Print / View Finding Aid as Single Page

Tamiment Library and Robert F. Wagner Labor Archives logo

North (Joseph and Helen Oken) Family Papers

Tamiment Library and Robert F. Wagner Labor Archive
Elmer Holmes Bobst Library
70 Washington Square South
10th Floor
New York, NY 10012
(212) 998-2630
tamiment.wagner@nyu.edu


Tamiment Library and Robert F. Wagner Labor Archives

Collection processed by Heather Mulliner

This finding aid was produced using ArchivesSpace on June 26, 2018 using Describing Archives: A Content Standard

 Edited by Heather Mulliner to reflect inclusion of 2016 accretion.  , March 2017

Historical/Biographical Note

Joseph North was born Jacob Soifer in Ukraine to Jessie Soifer and Balia Yasnitz in in 1904. The family immigrated to the United States when he was 9 months old and settled in Pennsylvania. Joseph North began working in a Pennsylvania textile mill at the age of 12, and later worked summers in the ship yards of his hometown. Joseph graduated with a B.A. from the University of Pennsylvania and worked for several years after his graduation as a reporter for a variety of Pennsylvania newspapers. In 1935 he was one of the founders of the weekly New Masses and served as its editor for 15 years. Joseph North also served as a communist party organizer and a correspondent for the  Daily Worker. Through his work as a journalist he reported on a number of major events including labor strikes of the 1930s, the Spanish Civil War, and World War II.

Helen Oken North was born in the Bronx, New York in 1912 to Russian immigrants Morris and Jennie Oken. Helen Oken was the youngest of five siblings, two sisters and two brothers. Her older brother Semyon was her mother's son from a previous marriage who eventually left to live with his father, and her brother Yaksha, born in 1906, died when he was only year old after contracting an illness during the family's passage to the United States. Helen and her two older sisters Mary and Lydia were born in New York and maintained close ties throughout their lives. The Oken family was highly involved in labor and socialist organizations. Helen's father Morris Oken was a textile worker and was active in the Workmen's Circle as well as other labor organizations. Helen was also involved in union activity and worked a labor organizer as a teenager. She later worked as a Communist party organizer in Pennsylvania in the 1930s. Helen's sisters Lydia was also highly involved in political activism and worked as a Communist Party organizer in Detroit and Chicago. She married Abraham Lincoln Brigade volunteer Dave Mates in 1930.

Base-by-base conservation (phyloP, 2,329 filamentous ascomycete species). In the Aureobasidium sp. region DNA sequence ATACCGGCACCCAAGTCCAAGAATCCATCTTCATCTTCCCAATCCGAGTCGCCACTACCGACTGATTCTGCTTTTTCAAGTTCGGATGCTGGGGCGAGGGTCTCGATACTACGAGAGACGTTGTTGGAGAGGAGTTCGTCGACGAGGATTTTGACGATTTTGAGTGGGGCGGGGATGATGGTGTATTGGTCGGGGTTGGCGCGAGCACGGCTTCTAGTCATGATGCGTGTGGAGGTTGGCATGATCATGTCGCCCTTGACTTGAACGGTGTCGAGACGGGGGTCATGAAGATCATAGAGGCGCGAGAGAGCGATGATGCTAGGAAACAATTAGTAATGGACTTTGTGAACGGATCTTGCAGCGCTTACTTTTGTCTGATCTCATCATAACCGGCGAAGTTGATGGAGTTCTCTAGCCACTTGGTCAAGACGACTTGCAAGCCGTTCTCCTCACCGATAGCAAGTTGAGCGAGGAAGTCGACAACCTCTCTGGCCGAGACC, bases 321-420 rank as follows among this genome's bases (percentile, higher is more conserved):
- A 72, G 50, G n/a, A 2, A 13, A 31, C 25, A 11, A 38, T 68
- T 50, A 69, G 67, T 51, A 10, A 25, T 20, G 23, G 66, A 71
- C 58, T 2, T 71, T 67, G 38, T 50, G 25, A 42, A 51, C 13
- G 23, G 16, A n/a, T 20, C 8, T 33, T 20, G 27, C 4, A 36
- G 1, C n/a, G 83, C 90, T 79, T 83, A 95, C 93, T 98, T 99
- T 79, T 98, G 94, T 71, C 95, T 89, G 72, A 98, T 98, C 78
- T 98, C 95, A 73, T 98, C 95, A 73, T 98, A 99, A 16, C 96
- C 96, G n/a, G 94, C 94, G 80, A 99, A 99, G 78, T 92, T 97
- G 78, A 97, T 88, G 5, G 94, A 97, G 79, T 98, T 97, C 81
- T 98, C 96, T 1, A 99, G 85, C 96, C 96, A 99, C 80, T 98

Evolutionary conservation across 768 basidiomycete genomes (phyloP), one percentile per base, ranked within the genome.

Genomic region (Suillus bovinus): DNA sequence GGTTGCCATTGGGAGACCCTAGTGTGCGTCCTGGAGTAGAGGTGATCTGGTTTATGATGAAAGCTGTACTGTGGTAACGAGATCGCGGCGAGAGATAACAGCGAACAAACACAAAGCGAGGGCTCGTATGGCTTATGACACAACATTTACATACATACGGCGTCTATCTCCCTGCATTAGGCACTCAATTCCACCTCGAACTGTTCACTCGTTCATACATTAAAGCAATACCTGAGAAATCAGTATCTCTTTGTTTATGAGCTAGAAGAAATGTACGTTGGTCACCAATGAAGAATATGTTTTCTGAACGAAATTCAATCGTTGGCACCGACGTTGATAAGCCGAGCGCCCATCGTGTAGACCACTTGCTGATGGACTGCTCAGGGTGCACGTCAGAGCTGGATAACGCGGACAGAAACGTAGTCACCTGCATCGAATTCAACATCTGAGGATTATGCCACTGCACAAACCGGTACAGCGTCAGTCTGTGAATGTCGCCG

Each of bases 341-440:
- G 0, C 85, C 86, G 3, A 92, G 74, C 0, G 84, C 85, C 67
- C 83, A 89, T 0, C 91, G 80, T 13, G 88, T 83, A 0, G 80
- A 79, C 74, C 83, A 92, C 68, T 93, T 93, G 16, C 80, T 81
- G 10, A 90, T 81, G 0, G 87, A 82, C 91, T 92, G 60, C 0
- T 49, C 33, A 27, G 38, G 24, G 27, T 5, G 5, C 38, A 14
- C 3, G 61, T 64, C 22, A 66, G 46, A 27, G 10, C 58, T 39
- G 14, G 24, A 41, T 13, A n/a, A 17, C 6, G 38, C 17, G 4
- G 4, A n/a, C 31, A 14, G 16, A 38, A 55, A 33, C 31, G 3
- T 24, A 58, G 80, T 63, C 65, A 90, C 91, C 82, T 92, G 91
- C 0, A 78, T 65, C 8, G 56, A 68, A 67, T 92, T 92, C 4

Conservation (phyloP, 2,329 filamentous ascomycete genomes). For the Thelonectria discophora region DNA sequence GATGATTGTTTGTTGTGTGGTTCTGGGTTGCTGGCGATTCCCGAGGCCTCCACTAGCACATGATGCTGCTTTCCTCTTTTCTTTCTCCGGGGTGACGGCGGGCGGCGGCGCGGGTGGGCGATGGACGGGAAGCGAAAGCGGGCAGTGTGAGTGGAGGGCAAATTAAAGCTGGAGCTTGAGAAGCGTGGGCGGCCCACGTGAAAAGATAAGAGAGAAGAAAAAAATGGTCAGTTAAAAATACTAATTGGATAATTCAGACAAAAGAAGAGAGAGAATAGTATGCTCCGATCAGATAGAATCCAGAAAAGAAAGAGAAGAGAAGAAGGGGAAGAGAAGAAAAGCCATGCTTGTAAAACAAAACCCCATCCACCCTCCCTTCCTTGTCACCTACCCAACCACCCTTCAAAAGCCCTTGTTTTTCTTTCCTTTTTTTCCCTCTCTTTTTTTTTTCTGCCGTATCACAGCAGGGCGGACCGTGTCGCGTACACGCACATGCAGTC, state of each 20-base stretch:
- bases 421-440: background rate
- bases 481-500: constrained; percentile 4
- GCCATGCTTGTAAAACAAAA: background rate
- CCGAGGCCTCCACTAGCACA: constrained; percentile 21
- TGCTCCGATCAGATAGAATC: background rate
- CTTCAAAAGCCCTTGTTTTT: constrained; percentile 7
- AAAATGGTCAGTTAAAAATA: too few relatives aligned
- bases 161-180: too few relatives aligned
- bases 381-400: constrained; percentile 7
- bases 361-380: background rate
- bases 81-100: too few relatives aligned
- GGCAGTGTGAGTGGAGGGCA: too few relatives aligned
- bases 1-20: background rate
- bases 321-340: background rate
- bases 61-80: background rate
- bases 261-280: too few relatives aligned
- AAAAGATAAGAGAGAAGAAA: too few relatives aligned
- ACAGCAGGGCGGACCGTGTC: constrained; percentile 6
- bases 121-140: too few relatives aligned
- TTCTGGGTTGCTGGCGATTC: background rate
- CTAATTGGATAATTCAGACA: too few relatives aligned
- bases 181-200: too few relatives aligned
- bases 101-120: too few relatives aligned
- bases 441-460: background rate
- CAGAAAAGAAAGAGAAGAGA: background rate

Helen Oken married Joseph North in 1931. Joseph worked as a correspondent for the New Masses in Spain during the Spanish Civil War. Helen accompanied him to Spain and worked in the medical service during those years. Helen and Joseph later settled in Manhattan and had three children Daniel, Susan, and Nora. Helen continued to be involved in Communist Party activism. She also assumed the role of breadwinner on many occasions, as Joseph's work as a journalist did not provide enough to support a family and often required him to travel abroad. Helen and Joseph were married for 26 year, but eventually divorced in 1957. Helen married Communist Party of the United States leader Gil Green in 1970. Joseph North also remarried, marrying  Daily World journalist and editor Augusta Strong in 1963. Joseph's wife Augusta died in early 1976 and Joseph died in December of that same year. Helen North died in 1990.